I was just a little old for the Rubik's Cube phenomenon of the 1980's, but my little brother had one and I remember spending the better part of the Christmas vacation he got it trying to solve the puzzle.
Now, there are "speedcubers" who compete to see who can solve random cubes the fastest. The world record is 9.86 seconds. Wow! Of course not all "random cubes" are created equal. Some are tougher than others. The curious might wonder "What's the minimum number of moves necessary to solve cube from even the most difficult of it's 43 quintrillion possibilities?" This number is called "God's number" by speedcubers.
Their proof ran for 63 hours on a cluster of 128 CPUs. That and 18 months of work to put it all together was all it took. Oh, and part of an NSF research grant too.
I know what reaction I'd get from my dad if I told him about this. He'd be pretty upset that part of his hard-earned tax contribution went toward figuring out the smallest number of moves to solve a toy puzzle.
But that misses a key point. One of the things one learns in a good computational theory class is that solutions to one type of problem can frequently be turned into solutions for other problems of the same class. In this case, knowing how to carry out a massive combinatorial search like the one for God's number elucidates a technique for solving other large combinatorial problems (most of the interesting ones involve scheduling--air traffic control, for example).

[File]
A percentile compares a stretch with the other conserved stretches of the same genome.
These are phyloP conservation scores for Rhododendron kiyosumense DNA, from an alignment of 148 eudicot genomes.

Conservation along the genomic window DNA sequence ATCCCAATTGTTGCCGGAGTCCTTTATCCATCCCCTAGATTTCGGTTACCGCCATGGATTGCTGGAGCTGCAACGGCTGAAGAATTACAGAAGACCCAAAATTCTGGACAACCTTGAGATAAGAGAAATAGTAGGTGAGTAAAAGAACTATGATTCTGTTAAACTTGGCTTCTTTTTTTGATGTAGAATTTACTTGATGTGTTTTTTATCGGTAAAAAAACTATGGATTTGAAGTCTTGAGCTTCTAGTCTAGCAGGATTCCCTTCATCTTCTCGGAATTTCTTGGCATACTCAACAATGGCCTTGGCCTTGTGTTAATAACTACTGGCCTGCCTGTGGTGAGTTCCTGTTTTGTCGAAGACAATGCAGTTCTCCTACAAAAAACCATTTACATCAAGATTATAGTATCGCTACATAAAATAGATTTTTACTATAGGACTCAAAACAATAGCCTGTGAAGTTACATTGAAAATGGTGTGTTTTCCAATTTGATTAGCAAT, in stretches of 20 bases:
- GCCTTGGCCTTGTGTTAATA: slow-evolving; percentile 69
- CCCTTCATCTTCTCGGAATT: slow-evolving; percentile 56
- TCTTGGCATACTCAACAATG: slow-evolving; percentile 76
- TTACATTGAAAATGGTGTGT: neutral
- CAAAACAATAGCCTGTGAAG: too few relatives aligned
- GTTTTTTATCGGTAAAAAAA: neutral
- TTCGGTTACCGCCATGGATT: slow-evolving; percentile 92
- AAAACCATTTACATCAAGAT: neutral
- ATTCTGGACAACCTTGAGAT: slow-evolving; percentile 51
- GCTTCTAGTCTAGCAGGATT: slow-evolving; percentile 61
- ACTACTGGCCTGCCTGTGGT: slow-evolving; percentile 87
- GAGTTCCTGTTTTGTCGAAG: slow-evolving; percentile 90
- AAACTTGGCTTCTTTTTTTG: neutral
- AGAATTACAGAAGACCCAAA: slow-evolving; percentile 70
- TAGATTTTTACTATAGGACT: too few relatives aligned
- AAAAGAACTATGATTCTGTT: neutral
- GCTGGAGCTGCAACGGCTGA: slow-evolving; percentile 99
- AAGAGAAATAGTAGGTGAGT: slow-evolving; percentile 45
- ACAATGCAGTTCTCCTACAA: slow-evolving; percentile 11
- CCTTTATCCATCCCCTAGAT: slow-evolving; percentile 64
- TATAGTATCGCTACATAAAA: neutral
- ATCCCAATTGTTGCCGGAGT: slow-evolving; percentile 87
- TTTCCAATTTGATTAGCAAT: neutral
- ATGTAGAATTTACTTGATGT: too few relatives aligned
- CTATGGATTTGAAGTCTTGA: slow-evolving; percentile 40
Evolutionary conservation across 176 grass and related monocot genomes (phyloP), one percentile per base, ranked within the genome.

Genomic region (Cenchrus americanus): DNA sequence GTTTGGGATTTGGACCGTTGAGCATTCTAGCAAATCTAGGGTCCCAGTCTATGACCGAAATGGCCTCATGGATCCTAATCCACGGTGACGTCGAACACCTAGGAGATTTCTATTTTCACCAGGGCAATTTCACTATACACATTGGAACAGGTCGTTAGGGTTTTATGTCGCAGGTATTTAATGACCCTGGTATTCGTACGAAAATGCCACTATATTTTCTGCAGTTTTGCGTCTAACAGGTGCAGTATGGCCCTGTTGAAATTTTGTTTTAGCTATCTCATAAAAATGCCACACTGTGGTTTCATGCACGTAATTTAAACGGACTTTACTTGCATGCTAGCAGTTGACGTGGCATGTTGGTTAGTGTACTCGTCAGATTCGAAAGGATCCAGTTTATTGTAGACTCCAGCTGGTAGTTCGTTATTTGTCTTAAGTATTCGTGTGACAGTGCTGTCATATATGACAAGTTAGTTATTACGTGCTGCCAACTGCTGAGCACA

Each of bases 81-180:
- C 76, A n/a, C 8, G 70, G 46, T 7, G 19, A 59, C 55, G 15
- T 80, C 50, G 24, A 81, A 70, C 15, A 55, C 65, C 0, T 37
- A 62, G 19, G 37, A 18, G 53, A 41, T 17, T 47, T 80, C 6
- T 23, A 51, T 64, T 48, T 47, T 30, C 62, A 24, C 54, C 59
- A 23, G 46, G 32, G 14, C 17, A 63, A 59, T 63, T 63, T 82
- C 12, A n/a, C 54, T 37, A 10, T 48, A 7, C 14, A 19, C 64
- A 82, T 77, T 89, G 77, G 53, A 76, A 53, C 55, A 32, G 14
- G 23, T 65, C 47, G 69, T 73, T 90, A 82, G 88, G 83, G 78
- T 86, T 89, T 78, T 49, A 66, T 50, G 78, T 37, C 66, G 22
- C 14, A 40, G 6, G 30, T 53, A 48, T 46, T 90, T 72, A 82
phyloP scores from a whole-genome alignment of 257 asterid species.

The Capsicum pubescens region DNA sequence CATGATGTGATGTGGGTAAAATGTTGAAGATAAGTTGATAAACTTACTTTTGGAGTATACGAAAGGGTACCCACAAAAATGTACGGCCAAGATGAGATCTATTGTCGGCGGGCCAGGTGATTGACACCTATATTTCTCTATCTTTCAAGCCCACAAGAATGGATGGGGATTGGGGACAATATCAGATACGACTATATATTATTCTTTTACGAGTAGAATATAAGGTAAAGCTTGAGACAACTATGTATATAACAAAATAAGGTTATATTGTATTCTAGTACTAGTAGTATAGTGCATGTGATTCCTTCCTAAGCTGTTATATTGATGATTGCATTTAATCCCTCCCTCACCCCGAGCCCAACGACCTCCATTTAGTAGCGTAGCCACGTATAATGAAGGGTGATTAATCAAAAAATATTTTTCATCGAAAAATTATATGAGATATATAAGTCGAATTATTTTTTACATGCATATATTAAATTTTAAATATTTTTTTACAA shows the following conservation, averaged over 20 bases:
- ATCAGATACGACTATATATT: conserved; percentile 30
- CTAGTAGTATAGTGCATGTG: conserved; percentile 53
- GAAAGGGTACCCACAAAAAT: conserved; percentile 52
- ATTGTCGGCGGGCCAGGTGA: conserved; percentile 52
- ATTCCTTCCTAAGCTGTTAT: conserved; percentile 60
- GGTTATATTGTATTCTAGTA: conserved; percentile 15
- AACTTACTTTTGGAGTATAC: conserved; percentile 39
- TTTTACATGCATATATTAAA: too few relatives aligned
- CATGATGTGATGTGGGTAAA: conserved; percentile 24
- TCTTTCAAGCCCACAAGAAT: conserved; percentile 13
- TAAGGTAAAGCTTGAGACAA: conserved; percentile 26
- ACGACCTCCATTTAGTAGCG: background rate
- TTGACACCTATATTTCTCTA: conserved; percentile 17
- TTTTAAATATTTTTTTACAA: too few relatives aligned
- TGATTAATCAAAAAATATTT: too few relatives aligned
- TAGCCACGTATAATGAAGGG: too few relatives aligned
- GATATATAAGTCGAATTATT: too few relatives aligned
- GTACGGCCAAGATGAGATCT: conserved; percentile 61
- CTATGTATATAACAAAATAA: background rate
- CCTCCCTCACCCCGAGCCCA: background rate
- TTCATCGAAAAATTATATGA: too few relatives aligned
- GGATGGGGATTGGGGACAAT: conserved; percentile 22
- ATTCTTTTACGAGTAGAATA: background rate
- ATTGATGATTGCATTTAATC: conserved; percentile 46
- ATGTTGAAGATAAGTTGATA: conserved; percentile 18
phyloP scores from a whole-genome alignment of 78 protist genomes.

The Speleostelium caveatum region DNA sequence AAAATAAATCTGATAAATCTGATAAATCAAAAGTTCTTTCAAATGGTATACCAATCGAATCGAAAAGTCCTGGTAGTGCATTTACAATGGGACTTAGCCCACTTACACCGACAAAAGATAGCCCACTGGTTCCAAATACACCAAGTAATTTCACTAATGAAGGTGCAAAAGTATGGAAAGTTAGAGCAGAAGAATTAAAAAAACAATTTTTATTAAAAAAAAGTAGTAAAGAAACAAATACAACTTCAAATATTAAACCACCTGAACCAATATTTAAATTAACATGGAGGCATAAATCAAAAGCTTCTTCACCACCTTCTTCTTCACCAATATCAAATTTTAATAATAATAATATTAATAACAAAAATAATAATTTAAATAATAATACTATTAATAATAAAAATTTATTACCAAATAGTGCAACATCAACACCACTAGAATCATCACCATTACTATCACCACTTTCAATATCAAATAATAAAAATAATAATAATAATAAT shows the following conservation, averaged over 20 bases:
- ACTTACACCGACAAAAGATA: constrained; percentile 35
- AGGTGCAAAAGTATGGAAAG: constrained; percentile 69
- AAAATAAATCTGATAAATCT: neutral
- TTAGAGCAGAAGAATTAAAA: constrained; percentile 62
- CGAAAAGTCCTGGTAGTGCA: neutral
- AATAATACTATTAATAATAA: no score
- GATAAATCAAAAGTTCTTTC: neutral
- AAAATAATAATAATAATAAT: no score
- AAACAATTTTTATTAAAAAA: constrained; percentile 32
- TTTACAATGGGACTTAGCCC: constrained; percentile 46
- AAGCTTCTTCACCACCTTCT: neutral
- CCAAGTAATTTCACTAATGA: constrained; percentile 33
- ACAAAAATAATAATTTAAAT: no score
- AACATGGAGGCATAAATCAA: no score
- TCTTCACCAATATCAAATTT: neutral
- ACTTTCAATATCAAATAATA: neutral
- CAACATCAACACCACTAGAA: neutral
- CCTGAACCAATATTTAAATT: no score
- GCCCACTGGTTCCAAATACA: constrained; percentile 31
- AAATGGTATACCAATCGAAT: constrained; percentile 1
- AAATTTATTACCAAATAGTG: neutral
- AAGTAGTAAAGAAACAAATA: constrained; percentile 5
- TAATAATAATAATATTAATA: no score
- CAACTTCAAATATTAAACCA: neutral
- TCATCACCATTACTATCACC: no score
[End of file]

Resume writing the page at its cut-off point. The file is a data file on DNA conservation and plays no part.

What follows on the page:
Transforming the solution for one problem into the solution for another is an example of computational thinking, the idea that there are ways of thinking about problems that are computational and should be part of every educated person's intellectual toolkit.